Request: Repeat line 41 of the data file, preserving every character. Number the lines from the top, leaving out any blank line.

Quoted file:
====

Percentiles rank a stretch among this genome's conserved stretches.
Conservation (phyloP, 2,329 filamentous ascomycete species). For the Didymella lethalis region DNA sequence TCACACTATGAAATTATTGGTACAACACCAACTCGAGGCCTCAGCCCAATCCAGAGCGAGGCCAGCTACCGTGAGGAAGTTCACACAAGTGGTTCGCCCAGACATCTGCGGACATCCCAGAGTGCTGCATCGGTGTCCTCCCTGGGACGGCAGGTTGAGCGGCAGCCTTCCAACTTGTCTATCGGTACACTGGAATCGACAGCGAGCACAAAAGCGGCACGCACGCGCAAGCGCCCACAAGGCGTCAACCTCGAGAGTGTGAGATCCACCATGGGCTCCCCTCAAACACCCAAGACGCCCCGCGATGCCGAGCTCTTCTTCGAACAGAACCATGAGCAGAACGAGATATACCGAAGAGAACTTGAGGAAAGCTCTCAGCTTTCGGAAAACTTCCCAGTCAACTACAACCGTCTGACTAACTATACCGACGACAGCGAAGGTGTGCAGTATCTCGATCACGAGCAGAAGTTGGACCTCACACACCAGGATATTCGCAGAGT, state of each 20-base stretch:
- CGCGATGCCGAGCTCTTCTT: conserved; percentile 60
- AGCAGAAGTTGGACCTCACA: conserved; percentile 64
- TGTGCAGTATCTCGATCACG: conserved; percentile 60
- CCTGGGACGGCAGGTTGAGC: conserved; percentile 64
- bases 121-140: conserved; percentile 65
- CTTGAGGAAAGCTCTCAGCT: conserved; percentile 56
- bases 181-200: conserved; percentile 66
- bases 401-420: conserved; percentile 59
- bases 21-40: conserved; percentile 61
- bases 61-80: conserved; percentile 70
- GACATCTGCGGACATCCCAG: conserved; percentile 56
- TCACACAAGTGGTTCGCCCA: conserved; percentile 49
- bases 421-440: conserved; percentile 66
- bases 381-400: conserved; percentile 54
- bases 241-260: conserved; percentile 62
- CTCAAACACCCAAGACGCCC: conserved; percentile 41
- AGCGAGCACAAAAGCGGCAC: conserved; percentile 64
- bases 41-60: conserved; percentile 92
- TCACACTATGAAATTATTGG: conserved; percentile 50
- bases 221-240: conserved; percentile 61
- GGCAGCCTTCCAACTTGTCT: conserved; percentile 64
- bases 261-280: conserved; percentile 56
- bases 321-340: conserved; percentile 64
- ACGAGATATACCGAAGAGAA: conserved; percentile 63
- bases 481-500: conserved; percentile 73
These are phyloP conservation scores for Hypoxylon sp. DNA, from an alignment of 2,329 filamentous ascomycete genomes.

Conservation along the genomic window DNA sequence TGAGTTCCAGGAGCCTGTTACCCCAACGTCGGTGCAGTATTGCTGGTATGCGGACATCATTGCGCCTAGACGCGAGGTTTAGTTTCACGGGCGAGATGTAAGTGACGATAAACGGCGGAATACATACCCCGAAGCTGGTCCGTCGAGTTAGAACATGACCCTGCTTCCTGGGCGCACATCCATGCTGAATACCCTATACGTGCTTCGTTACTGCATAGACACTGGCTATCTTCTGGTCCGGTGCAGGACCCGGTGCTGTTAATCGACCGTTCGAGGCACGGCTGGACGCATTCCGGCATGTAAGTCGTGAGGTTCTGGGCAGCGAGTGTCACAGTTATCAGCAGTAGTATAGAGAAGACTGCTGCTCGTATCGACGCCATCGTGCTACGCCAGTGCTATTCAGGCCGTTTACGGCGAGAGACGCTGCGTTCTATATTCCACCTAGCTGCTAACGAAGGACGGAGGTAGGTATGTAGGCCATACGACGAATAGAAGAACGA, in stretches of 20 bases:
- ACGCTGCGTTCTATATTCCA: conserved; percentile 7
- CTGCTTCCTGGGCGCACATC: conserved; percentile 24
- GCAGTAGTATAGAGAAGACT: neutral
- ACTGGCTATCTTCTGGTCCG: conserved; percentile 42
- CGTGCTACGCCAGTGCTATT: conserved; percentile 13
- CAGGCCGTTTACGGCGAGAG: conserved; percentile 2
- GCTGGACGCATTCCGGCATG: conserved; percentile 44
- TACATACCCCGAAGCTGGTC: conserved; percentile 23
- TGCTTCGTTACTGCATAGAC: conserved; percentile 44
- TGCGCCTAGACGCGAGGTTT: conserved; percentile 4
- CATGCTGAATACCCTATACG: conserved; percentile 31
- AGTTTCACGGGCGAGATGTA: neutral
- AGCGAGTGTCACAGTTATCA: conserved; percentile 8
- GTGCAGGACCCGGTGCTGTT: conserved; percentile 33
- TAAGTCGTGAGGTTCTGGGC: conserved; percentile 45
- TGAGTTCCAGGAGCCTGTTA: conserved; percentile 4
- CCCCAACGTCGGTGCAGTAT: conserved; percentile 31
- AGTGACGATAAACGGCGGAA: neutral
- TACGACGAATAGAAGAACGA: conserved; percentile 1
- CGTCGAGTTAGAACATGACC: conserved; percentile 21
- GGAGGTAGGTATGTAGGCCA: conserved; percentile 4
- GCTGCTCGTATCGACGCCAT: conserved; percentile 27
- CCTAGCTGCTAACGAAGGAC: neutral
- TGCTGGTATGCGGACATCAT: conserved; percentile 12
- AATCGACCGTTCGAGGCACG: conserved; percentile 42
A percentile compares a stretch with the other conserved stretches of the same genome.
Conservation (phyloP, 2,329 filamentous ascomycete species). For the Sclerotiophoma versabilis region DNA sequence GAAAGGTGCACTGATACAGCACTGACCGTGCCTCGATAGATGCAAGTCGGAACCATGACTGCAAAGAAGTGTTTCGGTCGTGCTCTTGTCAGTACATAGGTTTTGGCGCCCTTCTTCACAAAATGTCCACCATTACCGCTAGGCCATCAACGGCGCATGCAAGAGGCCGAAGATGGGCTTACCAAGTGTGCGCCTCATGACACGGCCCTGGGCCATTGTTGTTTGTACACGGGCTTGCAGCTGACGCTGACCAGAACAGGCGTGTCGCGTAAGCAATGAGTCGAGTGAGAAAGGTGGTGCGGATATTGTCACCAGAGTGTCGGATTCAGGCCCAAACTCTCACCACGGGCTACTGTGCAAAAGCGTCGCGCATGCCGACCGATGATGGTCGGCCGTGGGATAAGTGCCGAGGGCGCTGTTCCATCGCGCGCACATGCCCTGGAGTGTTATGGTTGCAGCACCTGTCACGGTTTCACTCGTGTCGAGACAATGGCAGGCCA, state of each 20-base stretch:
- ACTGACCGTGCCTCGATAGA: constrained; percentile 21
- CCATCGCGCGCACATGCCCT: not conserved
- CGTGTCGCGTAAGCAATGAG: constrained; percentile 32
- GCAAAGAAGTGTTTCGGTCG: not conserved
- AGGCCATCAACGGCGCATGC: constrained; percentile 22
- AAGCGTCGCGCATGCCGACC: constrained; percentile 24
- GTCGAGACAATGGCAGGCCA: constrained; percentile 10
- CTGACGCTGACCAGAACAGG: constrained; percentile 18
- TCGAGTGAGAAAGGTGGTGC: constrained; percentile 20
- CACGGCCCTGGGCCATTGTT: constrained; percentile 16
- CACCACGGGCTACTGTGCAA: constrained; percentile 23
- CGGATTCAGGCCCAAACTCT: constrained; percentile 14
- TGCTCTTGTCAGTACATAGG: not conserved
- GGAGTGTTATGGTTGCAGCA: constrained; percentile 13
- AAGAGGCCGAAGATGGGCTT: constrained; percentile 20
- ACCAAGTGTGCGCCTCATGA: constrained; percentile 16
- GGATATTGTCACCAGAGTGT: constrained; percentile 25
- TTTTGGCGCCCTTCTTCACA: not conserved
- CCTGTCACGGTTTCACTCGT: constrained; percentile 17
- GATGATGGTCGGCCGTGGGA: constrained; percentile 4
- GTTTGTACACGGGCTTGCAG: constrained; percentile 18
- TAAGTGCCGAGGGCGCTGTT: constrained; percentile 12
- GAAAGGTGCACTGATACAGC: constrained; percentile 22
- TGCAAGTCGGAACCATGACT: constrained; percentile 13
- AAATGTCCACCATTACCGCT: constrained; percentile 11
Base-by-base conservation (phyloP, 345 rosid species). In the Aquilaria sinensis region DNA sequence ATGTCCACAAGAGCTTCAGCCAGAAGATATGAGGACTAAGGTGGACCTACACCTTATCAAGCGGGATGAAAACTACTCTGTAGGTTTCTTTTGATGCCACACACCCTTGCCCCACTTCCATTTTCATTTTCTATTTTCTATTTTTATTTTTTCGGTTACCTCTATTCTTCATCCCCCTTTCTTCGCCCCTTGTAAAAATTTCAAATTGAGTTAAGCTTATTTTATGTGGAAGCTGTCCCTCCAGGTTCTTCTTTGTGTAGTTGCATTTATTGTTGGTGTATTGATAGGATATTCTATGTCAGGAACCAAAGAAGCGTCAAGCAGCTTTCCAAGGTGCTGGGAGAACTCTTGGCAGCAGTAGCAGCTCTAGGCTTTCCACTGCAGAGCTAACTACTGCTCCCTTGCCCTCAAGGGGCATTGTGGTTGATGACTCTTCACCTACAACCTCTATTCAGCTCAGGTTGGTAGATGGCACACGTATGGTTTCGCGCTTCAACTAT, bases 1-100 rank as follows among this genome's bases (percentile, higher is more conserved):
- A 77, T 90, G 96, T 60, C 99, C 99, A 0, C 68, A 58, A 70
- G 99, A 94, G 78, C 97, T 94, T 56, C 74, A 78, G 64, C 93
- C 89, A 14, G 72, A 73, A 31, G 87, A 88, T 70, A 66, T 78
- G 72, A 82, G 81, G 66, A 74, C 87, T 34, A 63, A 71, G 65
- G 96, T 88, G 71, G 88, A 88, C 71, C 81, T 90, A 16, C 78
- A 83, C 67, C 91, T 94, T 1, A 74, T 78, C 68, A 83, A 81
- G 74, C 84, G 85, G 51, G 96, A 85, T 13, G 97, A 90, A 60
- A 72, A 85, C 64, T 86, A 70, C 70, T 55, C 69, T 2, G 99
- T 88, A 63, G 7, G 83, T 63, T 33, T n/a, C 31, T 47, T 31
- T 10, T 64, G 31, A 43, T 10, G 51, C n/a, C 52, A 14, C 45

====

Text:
- AGTTTCACGGGCGAGATGTA: neutral